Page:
Monday, March 21, 2011

CS: Restricted Isometry, Compressed classification, Sparsity Penalties in Dynamical System Estimation, Stable Manifold Embeddings, Dynamic Updating, HSI

Here  is this week new batch of papers related to compressive sensing and attendant subjects:

Then, we have:

Compressed Sensing (CS) is an emerging field that enables reconstruction of a sparse signal x \in Rn that has only k \ll n non-zero coefficients from a small number m \ll n of linear projections. The projections are obtained by multiplying x by a matrix Phi? \in Rm?n - called a CS matrix - where k < m \ll n. In this work, we ask the following question: given the triplet {k, m, n} that defines the CS problem size, what are the deterministic limits on the performance of the best CS matrix in Rm?n? We select Restricted Isometry as the performance metric. We derive two deterministic converse bounds and one deterministic achievable bound on the Restricted Isometry for matrices in Rm?n in terms of n, m and k. The first converse bound (structural bound) is derived by exploiting the intricate relationships between the singular values of sub-matrices and the complete matrix. The second converse bound (packing bound) and the achievable bound (covering bound) are derived by recognizing the equivalence of CS matrices to codes on Grassmannian spaces. Simulations reveal that random Gaussian ? provide far from optimal performance. The derivation of the three bounds offers several new geometric insights that relate optimal CS matrices to equi-angular tight frames, codes on Grassmannian spaces, and the Generalized Pythagorean Theorem (GPT).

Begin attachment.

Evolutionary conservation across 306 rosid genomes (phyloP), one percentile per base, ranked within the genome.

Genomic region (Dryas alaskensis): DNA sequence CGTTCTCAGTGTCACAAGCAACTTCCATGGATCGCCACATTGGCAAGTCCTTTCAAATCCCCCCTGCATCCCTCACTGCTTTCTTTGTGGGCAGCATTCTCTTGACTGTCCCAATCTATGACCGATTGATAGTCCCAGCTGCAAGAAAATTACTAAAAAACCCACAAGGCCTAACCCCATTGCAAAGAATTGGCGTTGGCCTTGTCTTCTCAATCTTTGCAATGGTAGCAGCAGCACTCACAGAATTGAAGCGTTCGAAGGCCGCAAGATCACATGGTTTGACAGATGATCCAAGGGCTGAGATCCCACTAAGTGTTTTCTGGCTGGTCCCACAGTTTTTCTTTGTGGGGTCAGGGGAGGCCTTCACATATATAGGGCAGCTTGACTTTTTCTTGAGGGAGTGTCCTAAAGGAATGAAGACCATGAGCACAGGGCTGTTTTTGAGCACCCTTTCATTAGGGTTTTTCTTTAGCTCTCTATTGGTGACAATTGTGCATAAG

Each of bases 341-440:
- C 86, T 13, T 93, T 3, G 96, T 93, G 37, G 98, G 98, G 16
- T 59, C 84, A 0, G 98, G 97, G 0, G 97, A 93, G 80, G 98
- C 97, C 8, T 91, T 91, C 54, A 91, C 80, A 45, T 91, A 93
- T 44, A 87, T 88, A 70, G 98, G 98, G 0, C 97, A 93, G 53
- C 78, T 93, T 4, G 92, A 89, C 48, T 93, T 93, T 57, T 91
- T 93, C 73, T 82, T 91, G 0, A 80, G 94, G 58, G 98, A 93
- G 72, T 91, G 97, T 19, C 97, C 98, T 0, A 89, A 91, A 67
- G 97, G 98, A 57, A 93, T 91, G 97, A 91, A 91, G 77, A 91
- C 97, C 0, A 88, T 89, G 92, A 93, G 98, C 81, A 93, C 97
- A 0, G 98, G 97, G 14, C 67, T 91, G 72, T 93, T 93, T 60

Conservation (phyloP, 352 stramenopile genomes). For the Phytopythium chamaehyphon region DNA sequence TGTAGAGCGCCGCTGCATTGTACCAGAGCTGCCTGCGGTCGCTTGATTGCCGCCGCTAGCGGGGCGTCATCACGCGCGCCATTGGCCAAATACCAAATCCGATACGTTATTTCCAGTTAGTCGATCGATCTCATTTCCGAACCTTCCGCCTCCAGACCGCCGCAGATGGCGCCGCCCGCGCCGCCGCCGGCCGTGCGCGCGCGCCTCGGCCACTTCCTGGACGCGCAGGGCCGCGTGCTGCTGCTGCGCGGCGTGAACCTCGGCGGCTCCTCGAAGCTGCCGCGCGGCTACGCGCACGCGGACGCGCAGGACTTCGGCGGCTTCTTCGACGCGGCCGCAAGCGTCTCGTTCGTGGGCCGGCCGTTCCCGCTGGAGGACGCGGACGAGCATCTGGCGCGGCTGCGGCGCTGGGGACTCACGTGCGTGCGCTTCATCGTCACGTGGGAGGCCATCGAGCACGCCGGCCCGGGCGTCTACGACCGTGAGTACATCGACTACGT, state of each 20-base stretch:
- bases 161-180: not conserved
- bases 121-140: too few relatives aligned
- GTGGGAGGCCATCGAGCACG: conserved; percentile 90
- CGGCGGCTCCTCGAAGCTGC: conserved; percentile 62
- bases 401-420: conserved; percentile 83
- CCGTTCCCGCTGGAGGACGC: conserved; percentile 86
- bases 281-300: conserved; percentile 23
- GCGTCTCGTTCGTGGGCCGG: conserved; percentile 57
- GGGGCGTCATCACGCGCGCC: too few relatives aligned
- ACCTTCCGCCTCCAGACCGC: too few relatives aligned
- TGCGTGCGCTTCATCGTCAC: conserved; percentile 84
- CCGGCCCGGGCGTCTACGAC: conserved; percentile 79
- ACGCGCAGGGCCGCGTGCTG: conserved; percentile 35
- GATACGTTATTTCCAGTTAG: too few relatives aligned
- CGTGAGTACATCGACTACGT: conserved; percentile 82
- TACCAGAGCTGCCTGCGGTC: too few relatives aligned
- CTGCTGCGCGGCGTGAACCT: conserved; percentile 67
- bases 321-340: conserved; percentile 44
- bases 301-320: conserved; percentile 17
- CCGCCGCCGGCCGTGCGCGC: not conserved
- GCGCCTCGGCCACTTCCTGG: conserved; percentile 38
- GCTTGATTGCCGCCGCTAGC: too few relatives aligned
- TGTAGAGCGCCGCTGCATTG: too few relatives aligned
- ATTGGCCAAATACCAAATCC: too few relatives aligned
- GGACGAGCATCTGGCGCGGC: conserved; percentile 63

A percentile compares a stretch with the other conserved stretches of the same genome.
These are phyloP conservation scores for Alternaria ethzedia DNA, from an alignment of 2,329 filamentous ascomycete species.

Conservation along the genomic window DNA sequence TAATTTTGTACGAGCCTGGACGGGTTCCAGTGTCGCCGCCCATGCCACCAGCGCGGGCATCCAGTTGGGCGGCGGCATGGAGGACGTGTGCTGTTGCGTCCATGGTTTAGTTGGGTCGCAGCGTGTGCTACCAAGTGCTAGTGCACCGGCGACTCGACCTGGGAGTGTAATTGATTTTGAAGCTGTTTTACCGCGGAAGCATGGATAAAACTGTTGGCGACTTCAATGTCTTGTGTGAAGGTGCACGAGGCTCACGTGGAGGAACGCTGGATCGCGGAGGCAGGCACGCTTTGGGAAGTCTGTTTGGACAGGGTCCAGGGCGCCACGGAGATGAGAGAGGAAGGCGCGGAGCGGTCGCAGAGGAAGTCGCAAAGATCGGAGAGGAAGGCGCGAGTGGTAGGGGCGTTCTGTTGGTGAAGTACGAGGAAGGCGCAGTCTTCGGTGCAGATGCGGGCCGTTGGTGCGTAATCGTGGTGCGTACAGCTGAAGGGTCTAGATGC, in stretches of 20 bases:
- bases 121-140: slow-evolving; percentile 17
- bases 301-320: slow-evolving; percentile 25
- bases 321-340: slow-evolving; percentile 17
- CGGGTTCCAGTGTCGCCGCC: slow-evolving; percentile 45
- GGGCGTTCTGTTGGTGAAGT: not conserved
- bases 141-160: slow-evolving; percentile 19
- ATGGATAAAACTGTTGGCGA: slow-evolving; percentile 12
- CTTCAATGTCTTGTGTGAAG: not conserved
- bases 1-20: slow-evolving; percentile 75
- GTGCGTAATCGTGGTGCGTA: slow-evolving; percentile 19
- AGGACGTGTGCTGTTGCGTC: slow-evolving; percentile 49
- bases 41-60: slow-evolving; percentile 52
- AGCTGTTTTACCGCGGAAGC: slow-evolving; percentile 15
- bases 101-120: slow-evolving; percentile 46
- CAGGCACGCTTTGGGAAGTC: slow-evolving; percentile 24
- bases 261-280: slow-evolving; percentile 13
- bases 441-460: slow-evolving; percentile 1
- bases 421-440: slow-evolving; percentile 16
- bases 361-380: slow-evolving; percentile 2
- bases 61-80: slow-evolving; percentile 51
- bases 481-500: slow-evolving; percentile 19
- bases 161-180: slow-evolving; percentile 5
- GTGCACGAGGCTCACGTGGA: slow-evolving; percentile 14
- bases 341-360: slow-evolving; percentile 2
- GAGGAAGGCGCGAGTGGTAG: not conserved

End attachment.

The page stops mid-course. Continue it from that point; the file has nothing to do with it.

We consider the problem of classification of a pattern from multiple compressed observations that are collected in a sensor network. In particular, we exploit the properties of random projections in generic sensor devices and we take some first steps in introducing linear dimensionality reduction techniques in the compressed domain. We design a classification framework that consists in embedding the low dimensional classification space given by classical linear dimensionality reduction techniques in the compressed domain. The measurements of the multiple observations are then projected onto the new classification subspace and are finally aggregated in order to reach a classification decision. Simulation results verify the effectiveness of our scheme and illustrate that compressed measurements combined with information diversity lead to efficient dimensionality reduction in simple sensing architectures.